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Gerard Baden-Clay: Appeal success unlikely, retired Supreme Court judge says

Queensland's director of public prosecutions must have found a key piece of evidence overlooked by three of the state's most senior judges in order to prove Gerard Baden-Clay intended to kill his wife Allison, a retired Supreme Court judge said on Wednesday.

The Honourable George Fryberg, QC, said while the grounds of a High Court appeal over the downgrading of the former Brisbane real estate agent's murder conviction were yet to be revealed, he considered it highly unlikely DPP Michael Byrne's application would be granted.

Refusal of the application would mean the controversial manslaughter ruling made in the Queensland Court of Appeal earlier this month would remain.

"The Court of Appeal judges would have read the trial transcript cover to cover, that's what they do in a circumstantial case, but if you accept the accuracy of what the Court of Appeal said about the state of evidence it is hard to see how leave to appeal would be granted," Mr Fryberg said.

"The Court of Appeal essentially said that the only evidence available in a circumstantial case to permit an inference of intent to kill was the evidence of lies told by the accused to police and in the witness box.


"They said that by itself is not enough, I imagine what the DPP has been doing is combing through the transcript and looking for other evidence that might help support that there was an intent to kill."

Gerard Baden-Clay was convicted of the April 2012 murder of his wife Allison following a high-profile five-week trial in the Supreme Court in 2014.

A year and a half later, however, the Court of Appeal, led by the most senior member of the Queensland judiciary, Chief Justice Catherine Holmes, sensationally ruled there was insufficient evidence to convict the former Brisbane real estate agent on the charge of murder, but sufficient evidence to prove he had killed her and disposed of her body.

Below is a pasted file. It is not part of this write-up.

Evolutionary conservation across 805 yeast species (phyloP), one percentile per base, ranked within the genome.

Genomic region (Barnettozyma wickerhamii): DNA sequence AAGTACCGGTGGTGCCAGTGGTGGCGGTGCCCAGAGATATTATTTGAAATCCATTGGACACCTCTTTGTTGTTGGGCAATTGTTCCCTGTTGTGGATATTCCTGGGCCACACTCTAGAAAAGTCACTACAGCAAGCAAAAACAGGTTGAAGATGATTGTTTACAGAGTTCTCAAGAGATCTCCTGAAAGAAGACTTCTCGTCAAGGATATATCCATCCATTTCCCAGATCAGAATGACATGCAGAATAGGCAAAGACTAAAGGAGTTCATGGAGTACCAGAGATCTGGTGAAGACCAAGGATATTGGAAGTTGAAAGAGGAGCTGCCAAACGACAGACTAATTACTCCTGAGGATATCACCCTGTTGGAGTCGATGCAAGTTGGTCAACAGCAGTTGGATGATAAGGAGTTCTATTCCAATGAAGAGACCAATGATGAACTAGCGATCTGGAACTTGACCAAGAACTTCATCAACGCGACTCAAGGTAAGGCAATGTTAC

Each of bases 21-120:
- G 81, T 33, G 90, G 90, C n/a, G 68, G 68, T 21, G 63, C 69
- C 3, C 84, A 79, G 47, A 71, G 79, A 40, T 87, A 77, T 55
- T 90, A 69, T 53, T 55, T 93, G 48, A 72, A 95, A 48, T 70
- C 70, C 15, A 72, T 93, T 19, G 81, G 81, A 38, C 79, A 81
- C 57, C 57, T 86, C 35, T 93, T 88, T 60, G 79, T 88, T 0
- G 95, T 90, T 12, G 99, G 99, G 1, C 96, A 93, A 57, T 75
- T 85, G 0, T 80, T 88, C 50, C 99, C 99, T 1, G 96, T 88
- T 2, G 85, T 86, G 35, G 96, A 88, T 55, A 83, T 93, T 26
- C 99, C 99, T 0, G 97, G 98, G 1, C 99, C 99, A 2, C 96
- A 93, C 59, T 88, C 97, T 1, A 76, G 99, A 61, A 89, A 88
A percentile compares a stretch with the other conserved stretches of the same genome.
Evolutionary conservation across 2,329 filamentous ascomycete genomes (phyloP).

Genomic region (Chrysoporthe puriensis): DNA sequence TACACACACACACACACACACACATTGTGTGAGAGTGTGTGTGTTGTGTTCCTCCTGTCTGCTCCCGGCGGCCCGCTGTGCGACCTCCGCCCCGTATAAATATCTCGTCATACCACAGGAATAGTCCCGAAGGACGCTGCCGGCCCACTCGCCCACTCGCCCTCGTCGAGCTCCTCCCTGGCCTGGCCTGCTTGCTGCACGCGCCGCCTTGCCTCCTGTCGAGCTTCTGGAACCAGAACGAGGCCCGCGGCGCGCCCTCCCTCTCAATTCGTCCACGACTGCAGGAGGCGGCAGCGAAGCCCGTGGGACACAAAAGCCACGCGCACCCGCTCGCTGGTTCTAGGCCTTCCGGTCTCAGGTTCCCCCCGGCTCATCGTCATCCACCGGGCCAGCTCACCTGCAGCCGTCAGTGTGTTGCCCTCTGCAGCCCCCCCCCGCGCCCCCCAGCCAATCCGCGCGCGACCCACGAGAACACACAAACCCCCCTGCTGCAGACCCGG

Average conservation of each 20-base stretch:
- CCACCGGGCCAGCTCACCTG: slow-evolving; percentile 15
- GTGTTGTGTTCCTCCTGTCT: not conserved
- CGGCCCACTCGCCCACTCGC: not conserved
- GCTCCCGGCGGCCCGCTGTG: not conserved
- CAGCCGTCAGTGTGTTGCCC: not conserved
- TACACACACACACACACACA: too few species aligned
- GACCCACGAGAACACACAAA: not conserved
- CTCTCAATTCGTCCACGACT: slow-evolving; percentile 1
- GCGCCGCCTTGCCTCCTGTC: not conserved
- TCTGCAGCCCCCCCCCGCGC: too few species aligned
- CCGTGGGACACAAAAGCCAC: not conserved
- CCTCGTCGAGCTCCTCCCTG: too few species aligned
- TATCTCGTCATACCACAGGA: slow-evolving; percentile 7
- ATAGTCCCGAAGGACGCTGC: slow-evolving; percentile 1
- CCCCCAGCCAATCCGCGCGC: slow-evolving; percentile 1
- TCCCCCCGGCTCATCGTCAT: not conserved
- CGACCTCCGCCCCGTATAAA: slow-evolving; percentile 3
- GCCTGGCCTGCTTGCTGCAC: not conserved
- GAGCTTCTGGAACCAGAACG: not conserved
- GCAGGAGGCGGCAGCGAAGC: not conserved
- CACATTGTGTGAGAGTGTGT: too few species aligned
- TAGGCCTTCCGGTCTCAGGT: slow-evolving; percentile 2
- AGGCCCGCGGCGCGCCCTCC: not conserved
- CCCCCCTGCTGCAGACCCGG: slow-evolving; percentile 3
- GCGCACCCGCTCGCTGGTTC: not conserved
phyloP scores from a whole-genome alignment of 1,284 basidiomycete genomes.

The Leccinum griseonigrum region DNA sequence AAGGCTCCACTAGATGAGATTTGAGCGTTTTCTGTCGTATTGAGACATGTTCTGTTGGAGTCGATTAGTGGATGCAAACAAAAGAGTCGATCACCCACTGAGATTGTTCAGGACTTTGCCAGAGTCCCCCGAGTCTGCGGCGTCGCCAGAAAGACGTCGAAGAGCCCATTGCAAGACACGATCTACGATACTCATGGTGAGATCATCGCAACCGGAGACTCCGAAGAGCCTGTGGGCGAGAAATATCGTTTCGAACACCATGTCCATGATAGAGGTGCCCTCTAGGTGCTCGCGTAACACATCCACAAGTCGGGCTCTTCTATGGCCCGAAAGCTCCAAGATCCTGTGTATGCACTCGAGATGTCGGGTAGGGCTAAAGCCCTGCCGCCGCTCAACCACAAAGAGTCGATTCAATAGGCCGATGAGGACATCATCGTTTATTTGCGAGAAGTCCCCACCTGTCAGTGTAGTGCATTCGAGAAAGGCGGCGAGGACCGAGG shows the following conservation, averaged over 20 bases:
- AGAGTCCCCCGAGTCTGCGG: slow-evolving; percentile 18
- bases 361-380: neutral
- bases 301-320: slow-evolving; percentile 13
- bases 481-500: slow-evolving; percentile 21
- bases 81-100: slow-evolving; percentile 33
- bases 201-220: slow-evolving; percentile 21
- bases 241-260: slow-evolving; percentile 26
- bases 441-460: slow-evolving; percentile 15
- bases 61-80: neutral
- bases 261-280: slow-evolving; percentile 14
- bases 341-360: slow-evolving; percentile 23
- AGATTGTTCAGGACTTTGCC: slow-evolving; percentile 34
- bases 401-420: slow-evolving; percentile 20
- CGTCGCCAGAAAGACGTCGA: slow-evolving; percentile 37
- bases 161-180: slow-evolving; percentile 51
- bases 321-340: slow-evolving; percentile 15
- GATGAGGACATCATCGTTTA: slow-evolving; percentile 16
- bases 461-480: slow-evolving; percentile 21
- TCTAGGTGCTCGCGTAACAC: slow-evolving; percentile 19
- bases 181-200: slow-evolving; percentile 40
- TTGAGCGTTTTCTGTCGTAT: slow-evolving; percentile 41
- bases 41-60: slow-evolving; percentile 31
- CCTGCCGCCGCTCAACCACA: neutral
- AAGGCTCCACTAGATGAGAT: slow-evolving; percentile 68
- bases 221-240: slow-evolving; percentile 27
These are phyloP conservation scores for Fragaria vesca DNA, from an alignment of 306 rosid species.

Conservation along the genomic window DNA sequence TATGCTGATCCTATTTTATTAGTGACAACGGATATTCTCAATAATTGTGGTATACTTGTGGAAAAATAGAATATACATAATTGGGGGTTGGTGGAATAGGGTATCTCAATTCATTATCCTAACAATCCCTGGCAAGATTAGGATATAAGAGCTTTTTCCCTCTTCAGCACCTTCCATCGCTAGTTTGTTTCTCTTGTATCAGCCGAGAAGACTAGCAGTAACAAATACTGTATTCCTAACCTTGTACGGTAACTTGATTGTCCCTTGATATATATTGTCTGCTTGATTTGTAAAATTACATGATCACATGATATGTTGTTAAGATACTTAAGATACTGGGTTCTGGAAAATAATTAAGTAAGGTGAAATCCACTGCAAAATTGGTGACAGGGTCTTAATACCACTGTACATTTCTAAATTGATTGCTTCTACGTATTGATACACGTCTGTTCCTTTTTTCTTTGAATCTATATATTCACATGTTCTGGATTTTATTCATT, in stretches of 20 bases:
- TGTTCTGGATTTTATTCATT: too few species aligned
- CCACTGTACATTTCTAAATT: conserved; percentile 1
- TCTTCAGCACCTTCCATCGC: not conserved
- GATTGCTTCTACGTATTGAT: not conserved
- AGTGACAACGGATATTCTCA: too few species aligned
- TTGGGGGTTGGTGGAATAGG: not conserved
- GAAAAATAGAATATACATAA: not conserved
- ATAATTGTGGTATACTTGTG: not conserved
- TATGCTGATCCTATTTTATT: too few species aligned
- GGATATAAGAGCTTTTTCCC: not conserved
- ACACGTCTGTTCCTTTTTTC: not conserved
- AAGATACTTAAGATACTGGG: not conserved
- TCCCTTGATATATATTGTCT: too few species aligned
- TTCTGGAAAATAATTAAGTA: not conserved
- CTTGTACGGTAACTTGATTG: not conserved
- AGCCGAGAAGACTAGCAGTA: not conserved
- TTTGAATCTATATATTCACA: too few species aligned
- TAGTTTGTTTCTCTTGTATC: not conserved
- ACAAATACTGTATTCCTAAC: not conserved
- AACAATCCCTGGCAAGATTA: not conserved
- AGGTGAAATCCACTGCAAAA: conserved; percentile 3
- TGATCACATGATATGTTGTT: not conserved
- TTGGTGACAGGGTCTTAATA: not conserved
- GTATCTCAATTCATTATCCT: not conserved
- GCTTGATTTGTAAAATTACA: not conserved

They set aside the murder conviction and instead ruled Allison's death was manslaughter.

It prompted widespread public outrage that culminated in a public protest rally in Brisbane attended by thousands.

On Wednesday, Attorney-General Yvette D'Ath announced Mr Byrne had decided to seek special leave in the High Court to appeal the decision and have the murder conviction reinstated.

Mr Fryberg said it was extremely rare for state prosecutors to seek leave to appeal Court of Appeal decisions in the High Court of Australia, saying the number of cases granted leave to appeal each year could be "counted on one hand".

However, he said despite the enormity of emotion attached to the case and the massive public backlash to the ruling, Mr Byrne's decision would not have been swayed by public opinion.

He said the appeal must be based on evidence.

"The DPP is established under legislation which gives him a fairly high level of independence," he said.

"He has spent some time going through the transcript and looking for arguments to appeal. 

"If he can find some, the question should arise, 'should I seek leave?'

"The public interest certainly warrants it if the grounds are there."

Though admitting he had not read the trial transcript, Mr Fryberg said there was "no obvious point of law" on which he could see an appeal being granted.

"The only argument I thought even approached grounds for appeal was Rosie Batty with her argument saying there was evidence of domestic violence because there was evidence of emotional abuse," he said.

"But, even saying that, she has redefined domestic violence."

Ms D'Ath said in a statement on Wednesday that Mr Byrne intended to file the application with the High Court registry when it reopened on January 4.

"The process then provides the DPP with 28 days to lodge an outline of argument with the High Court," she said.

"The defence will then have a further 21 days to do the same."

Mr Fryberg said the application would likely be heard within the first couple of months of the year.

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